BEIJING - China yesterday rejected calls for a reassessment of the 1989 Tiananmen protests, chastising the United States for demanding that it account for those killed in the June 4 crackdown.
On Wednesday, the eve of the 20th anniversary of the student- and worker-led protests quelled by the army, US Secretary of State Hillary Clinton urged China to “examine openly the darker events of its past and provide a public accounting of those killed, detained or missing, both to learn and to heal”.
A rights group said recently that about 30 people were still in prison on charges related to the 1989 Tiananmen demonstrations, which China called “counter-revolutionary”. Beijing has never published an official death toll or list of casualties.
A grouping of victims’ family members, the Tiananmen Mothers, has documented 195 deaths and has persistently demanded a reassessment of the official verdict.
Yesterday, Chinese Foreign Ministry spokesman Qin Gang, peppered with questions about the June 4 anniversary at a regular press conference, slammed Mrs Clinton’s call as “crudely meddling in Chinese domestic affairs”.
He said: “The statement from the United States ignores the facts and makes groundless accusations against the Chinese government.”
Since President Barack Obama took office and in the current global recession, the United States has played down its traditional concerns over China’s human rights, prompting a cordial and cooperative tone from Beijing.
Departing from that yesterday, Mr Qin said: “We express our strong dissatisfaction and resolute opposition. We urge the United States to forsake its political bias, correct its erroneous ways to avoid obstructing and damaging China-US relations.”
Asked by foreign journalists if Beijing would publish an official death toll, the spokesman did not answer directly.
Instead, he reiterated Beijing’s official line: “Our party and government have long made a clear conclusion on the political turbulence that took place in the late 1980s and issues related to it. We have already made clear our position many times.”
When a BBC journalist used the words “Tiananmen killings” while asking a question, Mr Qin objected to the “error in expression”.
In the past week, the authorities have whisked outspoken dissidents out of the capital and put others under increased police surveillance. The efforts were to ensure that one of this year’s most sensitive political anniversaries passed quietly.
And it did, amid a heavy security presence in and around Tiananmen Square.
Uniformed police, paramilitary personnel and youths in plainclothes wearing a badge bearing the Chinese flag patrolled the square.Stepping up already-tight security measures in recent days, foreign tourists yesterday had to show their passports before being let into the square. Foreign journalists reported being refused entry by police citing unspecified regulations or were told to delete film footage.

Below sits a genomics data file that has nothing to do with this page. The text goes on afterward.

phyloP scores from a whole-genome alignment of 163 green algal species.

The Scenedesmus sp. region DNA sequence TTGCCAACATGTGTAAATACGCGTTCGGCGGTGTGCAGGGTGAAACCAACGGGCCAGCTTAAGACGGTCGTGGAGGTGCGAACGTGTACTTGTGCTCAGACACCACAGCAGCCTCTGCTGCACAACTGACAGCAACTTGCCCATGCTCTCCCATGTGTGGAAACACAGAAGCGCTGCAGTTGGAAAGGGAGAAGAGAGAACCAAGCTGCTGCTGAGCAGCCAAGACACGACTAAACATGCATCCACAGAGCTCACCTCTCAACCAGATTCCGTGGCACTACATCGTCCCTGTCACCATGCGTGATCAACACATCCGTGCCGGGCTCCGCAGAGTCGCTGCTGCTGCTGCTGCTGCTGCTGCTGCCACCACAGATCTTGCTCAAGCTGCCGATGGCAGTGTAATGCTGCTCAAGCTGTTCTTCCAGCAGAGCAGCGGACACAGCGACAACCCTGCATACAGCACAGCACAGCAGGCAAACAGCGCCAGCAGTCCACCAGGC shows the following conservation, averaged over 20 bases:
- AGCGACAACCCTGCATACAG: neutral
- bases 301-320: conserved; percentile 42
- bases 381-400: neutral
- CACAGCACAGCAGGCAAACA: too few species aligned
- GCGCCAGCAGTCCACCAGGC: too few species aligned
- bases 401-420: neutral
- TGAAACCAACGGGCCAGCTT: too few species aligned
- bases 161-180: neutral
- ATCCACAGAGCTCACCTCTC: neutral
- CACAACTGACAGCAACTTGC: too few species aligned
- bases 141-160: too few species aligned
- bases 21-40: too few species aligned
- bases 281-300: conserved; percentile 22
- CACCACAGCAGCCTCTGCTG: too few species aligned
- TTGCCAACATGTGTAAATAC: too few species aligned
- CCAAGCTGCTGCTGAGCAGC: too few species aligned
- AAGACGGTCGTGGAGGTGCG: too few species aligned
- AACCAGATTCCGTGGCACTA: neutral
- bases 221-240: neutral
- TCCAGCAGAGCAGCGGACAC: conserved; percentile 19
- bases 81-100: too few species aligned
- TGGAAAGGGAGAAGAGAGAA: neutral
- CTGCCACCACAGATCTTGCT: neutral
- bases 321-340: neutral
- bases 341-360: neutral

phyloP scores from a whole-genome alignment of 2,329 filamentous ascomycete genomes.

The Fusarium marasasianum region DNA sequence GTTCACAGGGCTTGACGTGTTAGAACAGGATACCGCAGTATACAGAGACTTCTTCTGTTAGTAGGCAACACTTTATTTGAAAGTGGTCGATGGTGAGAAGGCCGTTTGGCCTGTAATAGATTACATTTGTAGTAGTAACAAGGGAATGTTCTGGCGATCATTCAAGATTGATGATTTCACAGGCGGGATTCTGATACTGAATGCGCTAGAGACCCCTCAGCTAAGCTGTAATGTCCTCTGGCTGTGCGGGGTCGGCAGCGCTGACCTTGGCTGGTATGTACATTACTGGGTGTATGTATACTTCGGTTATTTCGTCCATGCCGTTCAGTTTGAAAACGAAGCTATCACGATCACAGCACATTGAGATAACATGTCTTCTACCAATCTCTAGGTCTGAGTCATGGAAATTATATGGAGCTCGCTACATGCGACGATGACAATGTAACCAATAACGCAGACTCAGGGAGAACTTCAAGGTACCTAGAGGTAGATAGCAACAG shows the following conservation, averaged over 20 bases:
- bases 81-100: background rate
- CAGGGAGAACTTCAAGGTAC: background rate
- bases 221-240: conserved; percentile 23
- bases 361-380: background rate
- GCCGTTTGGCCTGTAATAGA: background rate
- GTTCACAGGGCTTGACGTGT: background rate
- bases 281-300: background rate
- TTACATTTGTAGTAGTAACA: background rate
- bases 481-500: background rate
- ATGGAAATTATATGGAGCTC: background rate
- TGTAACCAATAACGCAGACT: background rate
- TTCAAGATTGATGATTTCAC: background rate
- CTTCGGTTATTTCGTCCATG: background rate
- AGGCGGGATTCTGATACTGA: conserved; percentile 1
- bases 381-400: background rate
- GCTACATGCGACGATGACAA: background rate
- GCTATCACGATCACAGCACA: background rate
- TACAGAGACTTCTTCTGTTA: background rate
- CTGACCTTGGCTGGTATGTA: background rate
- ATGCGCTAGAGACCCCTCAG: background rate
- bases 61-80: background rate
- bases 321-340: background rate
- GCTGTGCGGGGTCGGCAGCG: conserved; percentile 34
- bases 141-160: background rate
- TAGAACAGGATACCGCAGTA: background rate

On Wednesday night, a planned memorial held annually by relatives of those killed on the streets in Muxidi – an area west of the square which likely saw the bulk of casualties as tanks rumbled through that night in 1989 – was thwarted, with scores of police questioning journalists there to witness the event.
\To prevent public discussion, the authorities this week intensified Internet censorship by blocking assess to online messaging site Twitter and photo-sharing service Flickr. But some Netizens still managed to write eulogies and statements of remembrance by avoiding the words “6, 4” or writing “8 squared” instead (8 x 8 = 64).
As in the past, “June 4th” was not mentioned in the local press, save for one reference in the Beijing-backed English-language Global Times newspaper. The June 3 and June 4 editions of People’s Daily ran front-page stories pledging the Chinese Communist Party’s firm support for retired military officers.
In Hong Kong, tens of thousands of people attended an annual candlelight vigil held at Victoria Park last night to mark the Tiananmen crackdown.
Beijing is unlikely to address the 1989 events even 20 years on, noted Professor Huang Jing, China expert at Singapore’s Lee Kuan Yew School of Public Policy.
“My sense is the leadership is not too worried for now...It is not an issue that threatens their very survival right now. “If it ain’t broke, why fix it?”